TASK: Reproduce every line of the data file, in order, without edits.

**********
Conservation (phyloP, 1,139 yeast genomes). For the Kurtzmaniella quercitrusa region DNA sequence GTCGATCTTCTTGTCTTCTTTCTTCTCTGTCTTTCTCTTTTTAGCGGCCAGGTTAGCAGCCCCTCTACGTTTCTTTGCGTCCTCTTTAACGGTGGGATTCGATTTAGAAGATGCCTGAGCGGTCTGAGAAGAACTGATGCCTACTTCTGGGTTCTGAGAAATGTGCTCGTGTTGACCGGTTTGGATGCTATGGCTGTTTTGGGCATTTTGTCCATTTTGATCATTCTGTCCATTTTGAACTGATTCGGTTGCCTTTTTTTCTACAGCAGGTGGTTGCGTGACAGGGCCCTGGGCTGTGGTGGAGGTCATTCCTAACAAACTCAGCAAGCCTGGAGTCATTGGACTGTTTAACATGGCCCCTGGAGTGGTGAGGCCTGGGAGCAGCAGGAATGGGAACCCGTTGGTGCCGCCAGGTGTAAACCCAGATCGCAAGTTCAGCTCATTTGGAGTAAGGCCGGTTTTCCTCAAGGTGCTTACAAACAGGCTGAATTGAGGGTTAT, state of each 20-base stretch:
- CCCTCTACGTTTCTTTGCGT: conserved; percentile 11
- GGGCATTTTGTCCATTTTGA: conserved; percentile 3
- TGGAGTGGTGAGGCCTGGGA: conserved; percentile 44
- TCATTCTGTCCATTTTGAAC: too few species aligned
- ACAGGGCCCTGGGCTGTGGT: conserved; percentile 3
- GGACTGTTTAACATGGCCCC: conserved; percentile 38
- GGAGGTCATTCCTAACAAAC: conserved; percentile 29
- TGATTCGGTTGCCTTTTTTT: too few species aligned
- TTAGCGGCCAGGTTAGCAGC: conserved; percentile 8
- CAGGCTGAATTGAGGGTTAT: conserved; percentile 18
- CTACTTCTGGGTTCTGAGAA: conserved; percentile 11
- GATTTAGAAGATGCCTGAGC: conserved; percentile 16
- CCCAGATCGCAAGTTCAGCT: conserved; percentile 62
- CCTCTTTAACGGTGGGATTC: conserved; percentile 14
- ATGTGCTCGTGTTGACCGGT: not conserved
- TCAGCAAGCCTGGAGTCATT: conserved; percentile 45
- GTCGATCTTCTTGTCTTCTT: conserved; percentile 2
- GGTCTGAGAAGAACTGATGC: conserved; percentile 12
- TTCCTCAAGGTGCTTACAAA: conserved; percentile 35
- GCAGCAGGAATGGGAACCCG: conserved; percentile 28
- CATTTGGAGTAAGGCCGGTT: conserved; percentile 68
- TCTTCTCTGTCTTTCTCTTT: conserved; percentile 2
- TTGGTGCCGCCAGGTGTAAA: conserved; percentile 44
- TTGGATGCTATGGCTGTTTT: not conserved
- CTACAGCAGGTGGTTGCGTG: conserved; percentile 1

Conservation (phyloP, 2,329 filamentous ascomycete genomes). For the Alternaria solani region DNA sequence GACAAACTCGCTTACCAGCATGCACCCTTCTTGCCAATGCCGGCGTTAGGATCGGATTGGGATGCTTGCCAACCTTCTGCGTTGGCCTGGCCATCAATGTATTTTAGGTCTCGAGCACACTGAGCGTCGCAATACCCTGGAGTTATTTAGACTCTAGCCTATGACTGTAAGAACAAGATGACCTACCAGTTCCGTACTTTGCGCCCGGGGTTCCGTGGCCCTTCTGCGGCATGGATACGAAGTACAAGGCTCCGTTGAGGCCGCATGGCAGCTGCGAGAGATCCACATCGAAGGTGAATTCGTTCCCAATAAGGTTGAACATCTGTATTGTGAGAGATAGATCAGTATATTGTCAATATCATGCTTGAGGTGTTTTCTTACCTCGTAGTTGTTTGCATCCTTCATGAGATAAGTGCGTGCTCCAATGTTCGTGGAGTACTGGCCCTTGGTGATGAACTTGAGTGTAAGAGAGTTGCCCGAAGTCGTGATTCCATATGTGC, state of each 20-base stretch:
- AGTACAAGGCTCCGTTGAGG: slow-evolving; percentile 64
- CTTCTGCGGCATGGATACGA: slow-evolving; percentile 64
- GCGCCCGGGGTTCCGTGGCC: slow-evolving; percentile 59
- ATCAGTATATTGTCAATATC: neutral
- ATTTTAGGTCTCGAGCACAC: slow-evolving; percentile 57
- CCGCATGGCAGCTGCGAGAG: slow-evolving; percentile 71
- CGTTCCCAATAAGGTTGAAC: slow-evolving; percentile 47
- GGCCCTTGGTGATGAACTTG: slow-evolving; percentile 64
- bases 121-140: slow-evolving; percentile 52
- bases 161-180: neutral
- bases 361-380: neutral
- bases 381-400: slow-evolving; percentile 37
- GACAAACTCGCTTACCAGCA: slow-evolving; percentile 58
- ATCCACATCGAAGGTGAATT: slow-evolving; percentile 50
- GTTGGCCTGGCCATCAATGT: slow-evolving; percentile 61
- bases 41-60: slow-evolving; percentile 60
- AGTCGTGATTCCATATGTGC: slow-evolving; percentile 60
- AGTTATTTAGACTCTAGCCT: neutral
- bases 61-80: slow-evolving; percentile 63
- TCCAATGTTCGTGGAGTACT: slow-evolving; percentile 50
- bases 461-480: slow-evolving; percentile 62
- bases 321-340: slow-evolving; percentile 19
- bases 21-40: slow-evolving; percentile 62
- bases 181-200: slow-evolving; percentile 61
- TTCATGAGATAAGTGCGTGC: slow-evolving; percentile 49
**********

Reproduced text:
Conservation (phyloP, 1,139 yeast genomes). For the Kurtzmaniella quercitrusa region DNA sequence GTCGATCTTCTTGTCTTCTTTCTTCTCTGTCTTTCTCTTTTTAGCGGCCAGGTTAGCAGCCCCTCTACGTTTCTTTGCGTCCTCTTTAACGGTGGGATTCGATTTAGAAGATGCCTGAGCGGTCTGAGAAGAACTGATGCCTACTTCTGGGTTCTGAGAAATGTGCTCGTGTTGACCGGTTTGGATGCTATGGCTGTTTTGGGCATTTTGTCCATTTTGATCATTCTGTCCATTTTGAACTGATTCGGTTGCCTTTTTTTCTACAGCAGGTGGTTGCGTGACAGGGCCCTGGGCTGTGGTGGAGGTCATTCCTAACAAACTCAGCAAGCCTGGAGTCATTGGACTGTTTAACATGGCCCCTGGAGTGGTGAGGCCTGGGAGCAGCAGGAATGGGAACCCGTTGGTGCCGCCAGGTGTAAACCCAGATCGCAAGTTCAGCTCATTTGGAGTAAGGCCGGTTTTCCTCAAGGTGCTTACAAACAGGCTGAATTGAGGGTTAT, state of each 20-base stretch:
- CCCTCTACGTTTCTTTGCGT: conserved; percentile 11
- GGGCATTTTGTCCATTTTGA: conserved; percentile 3
- TGGAGTGGTGAGGCCTGGGA: conserved; percentile 44
- TCATTCTGTCCATTTTGAAC: too few species aligned
- ACAGGGCCCTGGGCTGTGGT: conserved; percentile 3
- GGACTGTTTAACATGGCCCC: conserved; percentile 38
- GGAGGTCATTCCTAACAAAC: conserved; percentile 29
- TGATTCGGTTGCCTTTTTTT: too few species aligned
- TTAGCGGCCAGGTTAGCAGC: conserved; percentile 8
- CAGGCTGAATTGAGGGTTAT: conserved; percentile 18
- CTACTTCTGGGTTCTGAGAA: conserved; percentile 11
- GATTTAGAAGATGCCTGAGC: conserved; percentile 16
- CCCAGATCGCAAGTTCAGCT: conserved; percentile 62
- CCTCTTTAACGGTGGGATTC: conserved; percentile 14
- ATGTGCTCGTGTTGACCGGT: not conserved
- TCAGCAAGCCTGGAGTCATT: conserved; percentile 45
- GTCGATCTTCTTGTCTTCTT: conserved; percentile 2
- GGTCTGAGAAGAACTGATGC: conserved; percentile 12
- TTCCTCAAGGTGCTTACAAA: conserved; percentile 35
- GCAGCAGGAATGGGAACCCG: conserved; percentile 28
- CATTTGGAGTAAGGCCGGTT: conserved; percentile 68
- TCTTCTCTGTCTTTCTCTTT: conserved; percentile 2
- TTGGTGCCGCCAGGTGTAAA: conserved; percentile 44
- TTGGATGCTATGGCTGTTTT: not conserved
- CTACAGCAGGTGGTTGCGTG: conserved; percentile 1

Conservation (phyloP, 2,329 filamentous ascomycete genomes). For the Alternaria solani region DNA sequence GACAAACTCGCTTACCAGCATGCACCCTTCTTGCCAATGCCGGCGTTAGGATCGGATTGGGATGCTTGCCAACCTTCTGCGTTGGCCTGGCCATCAATGTATTTTAGGTCTCGAGCACACTGAGCGTCGCAATACCCTGGAGTTATTTAGACTCTAGCCTATGACTGTAAGAACAAGATGACCTACCAGTTCCGTACTTTGCGCCCGGGGTTCCGTGGCCCTTCTGCGGCATGGATACGAAGTACAAGGCTCCGTTGAGGCCGCATGGCAGCTGCGAGAGATCCACATCGAAGGTGAATTCGTTCCCAATAAGGTTGAACATCTGTATTGTGAGAGATAGATCAGTATATTGTCAATATCATGCTTGAGGTGTTTTCTTACCTCGTAGTTGTTTGCATCCTTCATGAGATAAGTGCGTGCTCCAATGTTCGTGGAGTACTGGCCCTTGGTGATGAACTTGAGTGTAAGAGAGTTGCCCGAAGTCGTGATTCCATATGTGC, state of each 20-base stretch:
- AGTACAAGGCTCCGTTGAGG: slow-evolving; percentile 64
- CTTCTGCGGCATGGATACGA: slow-evolving; percentile 64
- GCGCCCGGGGTTCCGTGGCC: slow-evolving; percentile 59
- ATCAGTATATTGTCAATATC: neutral
- ATTTTAGGTCTCGAGCACAC: slow-evolving; percentile 57
- CCGCATGGCAGCTGCGAGAG: slow-evolving; percentile 71
- CGTTCCCAATAAGGTTGAAC: slow-evolving; percentile 47
- GGCCCTTGGTGATGAACTTG: slow-evolving; percentile 64
- bases 121-140: slow-evolving; percentile 52
- bases 161-180: neutral
- bases 361-380: neutral
- bases 381-400: slow-evolving; percentile 37
- GACAAACTCGCTTACCAGCA: slow-evolving; percentile 58
- ATCCACATCGAAGGTGAATT: slow-evolving; percentile 50
- GTTGGCCTGGCCATCAATGT: slow-evolving; percentile 61
- bases 41-60: slow-evolving; percentile 60
- AGTCGTGATTCCATATGTGC: slow-evolving; percentile 60
- AGTTATTTAGACTCTAGCCT: neutral
- bases 61-80: slow-evolving; percentile 63
- TCCAATGTTCGTGGAGTACT: slow-evolving; percentile 50
- bases 461-480: slow-evolving; percentile 62
- bases 321-340: slow-evolving; percentile 19
- bases 21-40: slow-evolving; percentile 62
- bases 181-200: slow-evolving; percentile 61
- TTCATGAGATAAGTGCGTGC: slow-evolving; percentile 49